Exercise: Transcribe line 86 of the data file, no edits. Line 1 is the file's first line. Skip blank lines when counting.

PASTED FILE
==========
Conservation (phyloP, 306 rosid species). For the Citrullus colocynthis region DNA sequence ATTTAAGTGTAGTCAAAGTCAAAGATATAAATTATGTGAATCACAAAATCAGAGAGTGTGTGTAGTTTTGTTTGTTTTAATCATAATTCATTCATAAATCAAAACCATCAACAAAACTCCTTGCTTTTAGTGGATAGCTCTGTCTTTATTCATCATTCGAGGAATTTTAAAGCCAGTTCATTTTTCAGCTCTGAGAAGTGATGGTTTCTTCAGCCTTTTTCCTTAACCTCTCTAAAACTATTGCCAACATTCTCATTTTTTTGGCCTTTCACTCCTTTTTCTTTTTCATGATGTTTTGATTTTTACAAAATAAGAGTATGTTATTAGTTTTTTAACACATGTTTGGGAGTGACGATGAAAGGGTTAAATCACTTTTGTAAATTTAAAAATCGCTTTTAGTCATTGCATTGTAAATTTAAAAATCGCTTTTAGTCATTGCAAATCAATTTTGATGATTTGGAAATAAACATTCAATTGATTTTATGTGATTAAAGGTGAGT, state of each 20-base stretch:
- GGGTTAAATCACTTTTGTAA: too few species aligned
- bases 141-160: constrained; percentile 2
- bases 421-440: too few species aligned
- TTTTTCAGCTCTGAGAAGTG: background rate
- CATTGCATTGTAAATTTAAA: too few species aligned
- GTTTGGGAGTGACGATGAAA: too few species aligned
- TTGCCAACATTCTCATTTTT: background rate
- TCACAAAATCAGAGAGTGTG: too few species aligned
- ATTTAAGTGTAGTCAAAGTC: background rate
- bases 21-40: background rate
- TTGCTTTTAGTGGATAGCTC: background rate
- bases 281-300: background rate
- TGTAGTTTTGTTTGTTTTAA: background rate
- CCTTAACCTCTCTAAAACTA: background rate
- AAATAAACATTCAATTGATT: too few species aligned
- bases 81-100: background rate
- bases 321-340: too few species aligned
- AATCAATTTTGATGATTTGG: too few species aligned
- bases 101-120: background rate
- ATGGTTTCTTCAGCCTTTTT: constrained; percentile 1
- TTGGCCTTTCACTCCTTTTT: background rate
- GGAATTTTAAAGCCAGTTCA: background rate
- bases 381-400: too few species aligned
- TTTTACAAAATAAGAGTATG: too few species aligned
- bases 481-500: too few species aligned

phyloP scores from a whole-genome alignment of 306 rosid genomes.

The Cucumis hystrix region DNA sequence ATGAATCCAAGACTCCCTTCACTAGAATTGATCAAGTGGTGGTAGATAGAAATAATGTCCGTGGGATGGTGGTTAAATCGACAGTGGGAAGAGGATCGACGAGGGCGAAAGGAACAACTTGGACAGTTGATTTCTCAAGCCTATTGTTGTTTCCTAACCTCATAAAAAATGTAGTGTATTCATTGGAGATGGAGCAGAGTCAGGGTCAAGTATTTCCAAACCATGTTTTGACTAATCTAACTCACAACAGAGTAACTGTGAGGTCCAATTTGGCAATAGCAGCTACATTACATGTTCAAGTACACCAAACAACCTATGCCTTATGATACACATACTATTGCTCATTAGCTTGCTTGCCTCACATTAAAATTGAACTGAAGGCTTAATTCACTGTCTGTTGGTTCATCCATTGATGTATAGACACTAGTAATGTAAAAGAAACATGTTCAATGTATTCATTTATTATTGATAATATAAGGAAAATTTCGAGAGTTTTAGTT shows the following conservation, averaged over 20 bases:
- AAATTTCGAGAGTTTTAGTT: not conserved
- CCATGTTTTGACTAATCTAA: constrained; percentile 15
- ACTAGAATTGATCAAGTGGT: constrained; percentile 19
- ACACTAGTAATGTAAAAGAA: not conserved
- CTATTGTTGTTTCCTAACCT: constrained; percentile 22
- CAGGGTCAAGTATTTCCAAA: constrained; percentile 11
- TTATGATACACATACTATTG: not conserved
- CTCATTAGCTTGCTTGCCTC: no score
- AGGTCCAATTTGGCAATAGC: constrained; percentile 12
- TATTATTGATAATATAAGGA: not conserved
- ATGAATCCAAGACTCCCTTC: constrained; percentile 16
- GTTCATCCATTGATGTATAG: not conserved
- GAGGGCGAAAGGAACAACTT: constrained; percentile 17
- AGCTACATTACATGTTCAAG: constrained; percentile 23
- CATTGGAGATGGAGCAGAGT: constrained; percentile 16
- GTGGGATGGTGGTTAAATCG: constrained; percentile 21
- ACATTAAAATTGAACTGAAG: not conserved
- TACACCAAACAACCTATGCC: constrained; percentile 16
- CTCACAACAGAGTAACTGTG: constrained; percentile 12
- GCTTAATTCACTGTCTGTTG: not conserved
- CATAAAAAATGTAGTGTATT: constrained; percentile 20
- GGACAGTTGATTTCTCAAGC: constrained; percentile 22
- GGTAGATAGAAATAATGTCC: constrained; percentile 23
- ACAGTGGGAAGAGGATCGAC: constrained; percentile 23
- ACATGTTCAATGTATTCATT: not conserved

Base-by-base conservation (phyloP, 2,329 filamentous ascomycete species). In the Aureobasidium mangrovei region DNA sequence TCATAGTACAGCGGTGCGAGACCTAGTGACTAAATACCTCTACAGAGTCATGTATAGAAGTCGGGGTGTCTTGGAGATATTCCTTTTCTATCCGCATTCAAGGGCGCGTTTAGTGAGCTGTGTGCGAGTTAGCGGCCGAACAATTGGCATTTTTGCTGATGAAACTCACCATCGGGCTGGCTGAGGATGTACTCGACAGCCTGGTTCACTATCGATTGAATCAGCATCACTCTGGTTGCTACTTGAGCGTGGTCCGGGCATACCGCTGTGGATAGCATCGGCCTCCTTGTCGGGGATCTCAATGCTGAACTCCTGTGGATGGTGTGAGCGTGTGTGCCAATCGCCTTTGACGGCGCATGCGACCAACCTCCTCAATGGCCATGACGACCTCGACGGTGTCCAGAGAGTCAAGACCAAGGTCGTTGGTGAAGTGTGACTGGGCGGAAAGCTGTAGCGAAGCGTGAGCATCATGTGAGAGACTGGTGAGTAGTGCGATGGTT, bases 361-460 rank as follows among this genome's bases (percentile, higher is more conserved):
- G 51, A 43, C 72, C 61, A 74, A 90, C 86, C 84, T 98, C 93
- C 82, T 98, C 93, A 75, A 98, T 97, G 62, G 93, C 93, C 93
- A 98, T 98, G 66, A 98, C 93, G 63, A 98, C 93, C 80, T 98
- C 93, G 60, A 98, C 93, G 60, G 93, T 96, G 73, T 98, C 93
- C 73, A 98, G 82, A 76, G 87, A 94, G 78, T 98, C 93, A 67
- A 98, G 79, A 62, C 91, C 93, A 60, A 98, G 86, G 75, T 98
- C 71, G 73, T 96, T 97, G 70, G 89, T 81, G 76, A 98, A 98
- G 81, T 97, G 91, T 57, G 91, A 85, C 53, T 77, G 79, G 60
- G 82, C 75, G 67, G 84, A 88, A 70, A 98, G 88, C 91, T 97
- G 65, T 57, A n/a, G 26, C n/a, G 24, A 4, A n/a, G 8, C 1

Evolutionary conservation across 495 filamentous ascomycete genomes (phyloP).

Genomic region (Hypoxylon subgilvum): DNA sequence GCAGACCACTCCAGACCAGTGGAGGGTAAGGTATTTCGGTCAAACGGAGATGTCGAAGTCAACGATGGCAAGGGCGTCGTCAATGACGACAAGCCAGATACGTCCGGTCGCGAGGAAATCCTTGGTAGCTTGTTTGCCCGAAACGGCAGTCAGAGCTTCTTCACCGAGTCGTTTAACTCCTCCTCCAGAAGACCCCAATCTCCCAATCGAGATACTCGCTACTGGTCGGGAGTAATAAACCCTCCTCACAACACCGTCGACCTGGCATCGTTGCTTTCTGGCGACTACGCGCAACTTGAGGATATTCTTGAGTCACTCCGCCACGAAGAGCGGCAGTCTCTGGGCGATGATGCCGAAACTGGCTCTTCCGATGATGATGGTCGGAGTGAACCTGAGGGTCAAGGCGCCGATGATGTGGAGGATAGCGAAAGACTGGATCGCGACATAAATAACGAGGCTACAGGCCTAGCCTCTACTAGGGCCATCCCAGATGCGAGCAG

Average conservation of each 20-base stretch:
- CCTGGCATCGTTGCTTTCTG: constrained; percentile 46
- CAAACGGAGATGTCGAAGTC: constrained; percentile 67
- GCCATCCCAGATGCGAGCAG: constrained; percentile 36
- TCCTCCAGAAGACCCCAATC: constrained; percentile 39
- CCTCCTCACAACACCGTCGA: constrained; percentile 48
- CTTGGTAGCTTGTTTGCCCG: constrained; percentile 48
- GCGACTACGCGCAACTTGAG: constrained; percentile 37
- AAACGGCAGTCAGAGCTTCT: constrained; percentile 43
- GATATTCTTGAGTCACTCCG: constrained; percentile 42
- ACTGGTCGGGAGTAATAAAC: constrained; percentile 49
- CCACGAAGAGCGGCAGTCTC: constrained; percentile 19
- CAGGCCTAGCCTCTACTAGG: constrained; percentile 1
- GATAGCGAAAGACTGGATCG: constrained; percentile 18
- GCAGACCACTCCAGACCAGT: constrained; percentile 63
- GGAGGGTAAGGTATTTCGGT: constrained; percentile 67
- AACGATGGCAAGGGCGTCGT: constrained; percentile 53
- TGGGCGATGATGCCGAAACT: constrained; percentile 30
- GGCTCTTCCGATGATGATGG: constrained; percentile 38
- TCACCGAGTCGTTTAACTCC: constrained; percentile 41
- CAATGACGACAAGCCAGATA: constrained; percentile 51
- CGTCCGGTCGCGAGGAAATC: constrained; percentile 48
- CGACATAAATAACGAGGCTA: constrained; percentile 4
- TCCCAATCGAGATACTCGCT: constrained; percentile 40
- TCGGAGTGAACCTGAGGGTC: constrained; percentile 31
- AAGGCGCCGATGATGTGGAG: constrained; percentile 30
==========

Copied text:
- TCACCGAGTCGTTTAACTCC: constrained; percentile 41